The woman knows about the dream-ads because her son is in charge of the ad agency, and when he arrives after her death he determines that the auditor knows too much, and tries to burn him alive in mom’s pink house to destroy all evidence. Asleep in the flames, he bonds with a young dream-Bella on a small island, making this my second movie in a row about an island-bound dreamer needing to awaken to their dangerous real life. Scenes from earlier that felt randomly eccentric return as sense warnings. Despite his meaningless job working for the man, the auditor deserves happiness because he stops to save a pet turtle on his way out of the burning house.

Tyler Davis’s Vanity Fair review is good at noting what makes this movie special, while accidentally summarizing my own Sundance experience:

Like Ham On Rye, another recent fantastical low-budget film, Strawberry Mansion puts modern dread at the fore through a series of dynamic set pieces that reveal just how many obstacles are placed between us and our inner lives … The boundaries between our imagined lives and the ones we try to lead in the midst of never ending sales pitches has thinned to a sliver … It’s easy to mistake Strawberry Mansion for a simple parable about advertising and the federal government. But ultimately, it’s a strange film about art and its conditions … Increasingly, as we’re asked to look at more and more yet with less and less of our minds activated, all the watching becomes unbearable. Strawberry Mansion takes a wild swing at yanking its protagonist—and us—out of this predicament.

My first feature at Sundance was one of the ones with uncomfortable covid-pandemic resonances. But first, it’s the neighbors griping at Sebastian (played by the director’s brother) that his dog cries too loudly while he’s at work… then work telling him that he can’t bring the dog into the office. We never hear the dog at all, until it cries out one time then is dead and buried, represented by drawings. In general the movie is crisp b/w, the cameraperson setting up still frames but stubbornly refusing to use a tripod.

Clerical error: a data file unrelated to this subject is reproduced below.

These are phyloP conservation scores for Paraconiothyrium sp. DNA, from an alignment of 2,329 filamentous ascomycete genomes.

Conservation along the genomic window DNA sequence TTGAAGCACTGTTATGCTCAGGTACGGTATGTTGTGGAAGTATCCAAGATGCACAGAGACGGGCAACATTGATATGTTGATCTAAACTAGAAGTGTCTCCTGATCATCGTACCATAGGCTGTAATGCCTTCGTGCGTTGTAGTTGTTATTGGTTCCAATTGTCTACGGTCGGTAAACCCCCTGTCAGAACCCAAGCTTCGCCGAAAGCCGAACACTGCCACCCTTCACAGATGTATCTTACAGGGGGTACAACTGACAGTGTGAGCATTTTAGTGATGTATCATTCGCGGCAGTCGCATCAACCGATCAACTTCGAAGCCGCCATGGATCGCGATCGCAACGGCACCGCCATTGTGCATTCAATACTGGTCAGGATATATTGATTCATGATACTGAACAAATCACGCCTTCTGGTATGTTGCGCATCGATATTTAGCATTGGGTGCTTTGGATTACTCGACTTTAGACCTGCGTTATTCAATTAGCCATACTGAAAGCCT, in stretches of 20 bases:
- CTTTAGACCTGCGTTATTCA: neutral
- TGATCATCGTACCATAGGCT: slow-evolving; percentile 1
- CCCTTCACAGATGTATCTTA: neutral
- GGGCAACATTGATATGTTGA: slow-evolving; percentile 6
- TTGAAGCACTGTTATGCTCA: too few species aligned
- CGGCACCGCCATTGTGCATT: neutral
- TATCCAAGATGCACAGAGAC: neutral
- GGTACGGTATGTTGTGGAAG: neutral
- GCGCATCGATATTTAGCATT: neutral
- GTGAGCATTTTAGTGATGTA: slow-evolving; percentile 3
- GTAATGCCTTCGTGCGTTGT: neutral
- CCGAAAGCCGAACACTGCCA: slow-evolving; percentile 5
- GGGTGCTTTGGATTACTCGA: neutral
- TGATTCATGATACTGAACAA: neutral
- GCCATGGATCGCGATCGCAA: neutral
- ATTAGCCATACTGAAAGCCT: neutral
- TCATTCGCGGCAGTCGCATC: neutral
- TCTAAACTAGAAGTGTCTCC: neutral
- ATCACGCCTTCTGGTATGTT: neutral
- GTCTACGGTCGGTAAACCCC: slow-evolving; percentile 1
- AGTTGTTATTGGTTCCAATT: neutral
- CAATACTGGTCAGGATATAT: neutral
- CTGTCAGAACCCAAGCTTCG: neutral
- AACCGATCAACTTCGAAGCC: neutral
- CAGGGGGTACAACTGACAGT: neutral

Some unquarantine behavior as Seb scarfs a sandwich left behind on the train. He can’t find work, stays with his mom, and now he’s shaven and tending an old man who’s on morphine, and I’m not sure how fast time is passing. He joins a co-op farmer’s market truck that flees from cops (illicit veggie delivery), later dances with a hot girl at his mom’s wedding, then they’re having a kid together… and then the near-apocalypse comes. Cool scene, out in the field and everyone who stands up passes out… illustrations of a meteorite hitting, and we’re told that due to atmospheric changes, nobody can lift their head more than a couple feet off the ground without wearing a diver’s helmet. “In less than a year we’ll go back to normal, god willing.” A short movie that feels both slow-paced and full of incident.

KKUM (Kang-min Kim)

Our narrator says he doesn’t dream, but talks with his mom and experiences her dreams vicariously. This is brought to life with styrofoam-textured animation, all transforming objects, stop-motion-handmade-looking but from the lighting, dancing around and within the models, I assume it’s software… oh wow, no that was real styrofoam. Anyway, it’s an earnest appreciation of the filmmaker’s mom.

The Fire Next Time (Renaldho Pelle)

2D-looking, mostly wide shots without legible dialogue, city scenes following some young guys at a distance while a blackness slowly encroaches. During the night’s police riots the blackness catches up and they fall into sunken place. If it’s meant to be a James Baldwin adaptation, it’s not credited as such.

Ghost Dogs (Joe Cappa)

In 2D squigglevision, a roomba does a poor job cleaning after a party. Dog is locked in the laundry room while weirdly human-handed ghost dogs which look influenced by Chris (Simpsons artist) take over the house, levitating tennis balls, stealing food and masturbating to a dog food commercial on TV. This is the second short in a row to enter the sunken place. After a psych freakout the lone dog escapes, discovers satanic horrors in the basement, destroys the dog skeleton bone throne, I guess freeing the ghosts and himself as the malfunctioning roomba sets the house on fire.